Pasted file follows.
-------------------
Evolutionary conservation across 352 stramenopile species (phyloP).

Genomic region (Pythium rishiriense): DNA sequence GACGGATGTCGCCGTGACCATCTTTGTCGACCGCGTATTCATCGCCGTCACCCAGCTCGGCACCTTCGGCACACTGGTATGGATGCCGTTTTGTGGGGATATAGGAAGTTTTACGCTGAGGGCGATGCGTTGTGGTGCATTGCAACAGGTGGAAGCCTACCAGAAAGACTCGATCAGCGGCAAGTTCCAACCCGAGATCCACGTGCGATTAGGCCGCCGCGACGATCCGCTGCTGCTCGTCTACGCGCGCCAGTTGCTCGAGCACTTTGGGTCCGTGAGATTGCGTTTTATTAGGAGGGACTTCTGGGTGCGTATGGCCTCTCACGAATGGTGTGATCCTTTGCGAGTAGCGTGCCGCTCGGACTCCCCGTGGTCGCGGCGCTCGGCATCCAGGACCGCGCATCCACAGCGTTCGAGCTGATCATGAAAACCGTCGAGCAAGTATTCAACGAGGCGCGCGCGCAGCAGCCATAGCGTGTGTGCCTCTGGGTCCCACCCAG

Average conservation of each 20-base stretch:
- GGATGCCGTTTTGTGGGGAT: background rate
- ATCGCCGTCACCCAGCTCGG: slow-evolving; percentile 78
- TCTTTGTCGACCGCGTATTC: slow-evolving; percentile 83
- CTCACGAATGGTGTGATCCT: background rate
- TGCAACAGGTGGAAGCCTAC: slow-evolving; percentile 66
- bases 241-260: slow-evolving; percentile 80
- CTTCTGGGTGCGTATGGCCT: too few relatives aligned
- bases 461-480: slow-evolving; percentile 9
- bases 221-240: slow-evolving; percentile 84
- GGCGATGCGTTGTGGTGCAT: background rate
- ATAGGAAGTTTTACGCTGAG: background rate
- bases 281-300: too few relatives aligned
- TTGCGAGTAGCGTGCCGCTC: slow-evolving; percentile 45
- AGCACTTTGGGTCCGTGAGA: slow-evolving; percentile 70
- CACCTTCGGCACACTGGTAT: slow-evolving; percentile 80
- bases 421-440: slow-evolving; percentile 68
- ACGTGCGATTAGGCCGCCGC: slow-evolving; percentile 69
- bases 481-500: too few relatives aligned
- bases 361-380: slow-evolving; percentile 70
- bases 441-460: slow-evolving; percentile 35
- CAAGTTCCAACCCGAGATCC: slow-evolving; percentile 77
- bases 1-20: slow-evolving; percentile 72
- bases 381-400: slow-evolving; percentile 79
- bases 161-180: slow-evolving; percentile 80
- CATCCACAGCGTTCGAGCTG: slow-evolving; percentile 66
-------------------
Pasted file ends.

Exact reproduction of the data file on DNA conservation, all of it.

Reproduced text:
Evolutionary conservation across 352 stramenopile species (phyloP).

Genomic region (Pythium rishiriense): DNA sequence GACGGATGTCGCCGTGACCATCTTTGTCGACCGCGTATTCATCGCCGTCACCCAGCTCGGCACCTTCGGCACACTGGTATGGATGCCGTTTTGTGGGGATATAGGAAGTTTTACGCTGAGGGCGATGCGTTGTGGTGCATTGCAACAGGTGGAAGCCTACCAGAAAGACTCGATCAGCGGCAAGTTCCAACCCGAGATCCACGTGCGATTAGGCCGCCGCGACGATCCGCTGCTGCTCGTCTACGCGCGCCAGTTGCTCGAGCACTTTGGGTCCGTGAGATTGCGTTTTATTAGGAGGGACTTCTGGGTGCGTATGGCCTCTCACGAATGGTGTGATCCTTTGCGAGTAGCGTGCCGCTCGGACTCCCCGTGGTCGCGGCGCTCGGCATCCAGGACCGCGCATCCACAGCGTTCGAGCTGATCATGAAAACCGTCGAGCAAGTATTCAACGAGGCGCGCGCGCAGCAGCCATAGCGTGTGTGCCTCTGGGTCCCACCCAG

Average conservation of each 20-base stretch:
- GGATGCCGTTTTGTGGGGAT: background rate
- ATCGCCGTCACCCAGCTCGG: slow-evolving; percentile 78
- TCTTTGTCGACCGCGTATTC: slow-evolving; percentile 83
- CTCACGAATGGTGTGATCCT: background rate
- TGCAACAGGTGGAAGCCTAC: slow-evolving; percentile 66
- bases 241-260: slow-evolving; percentile 80
- CTTCTGGGTGCGTATGGCCT: too few relatives aligned
- bases 461-480: slow-evolving; percentile 9
- bases 221-240: slow-evolving; percentile 84
- GGCGATGCGTTGTGGTGCAT: background rate
- ATAGGAAGTTTTACGCTGAG: background rate
- bases 281-300: too few relatives aligned
- TTGCGAGTAGCGTGCCGCTC: slow-evolving; percentile 45
- AGCACTTTGGGTCCGTGAGA: slow-evolving; percentile 70
- CACCTTCGGCACACTGGTAT: slow-evolving; percentile 80
- bases 421-440: slow-evolving; percentile 68
- ACGTGCGATTAGGCCGCCGC: slow-evolving; percentile 69
- bases 481-500: too few relatives aligned
- bases 361-380: slow-evolving; percentile 70
- bases 441-460: slow-evolving; percentile 35
- CAAGTTCCAACCCGAGATCC: slow-evolving; percentile 77
- bases 1-20: slow-evolving; percentile 72
- bases 381-400: slow-evolving; percentile 79
- bases 161-180: slow-evolving; percentile 80
- CATCCACAGCGTTCGAGCTG: slow-evolving; percentile 66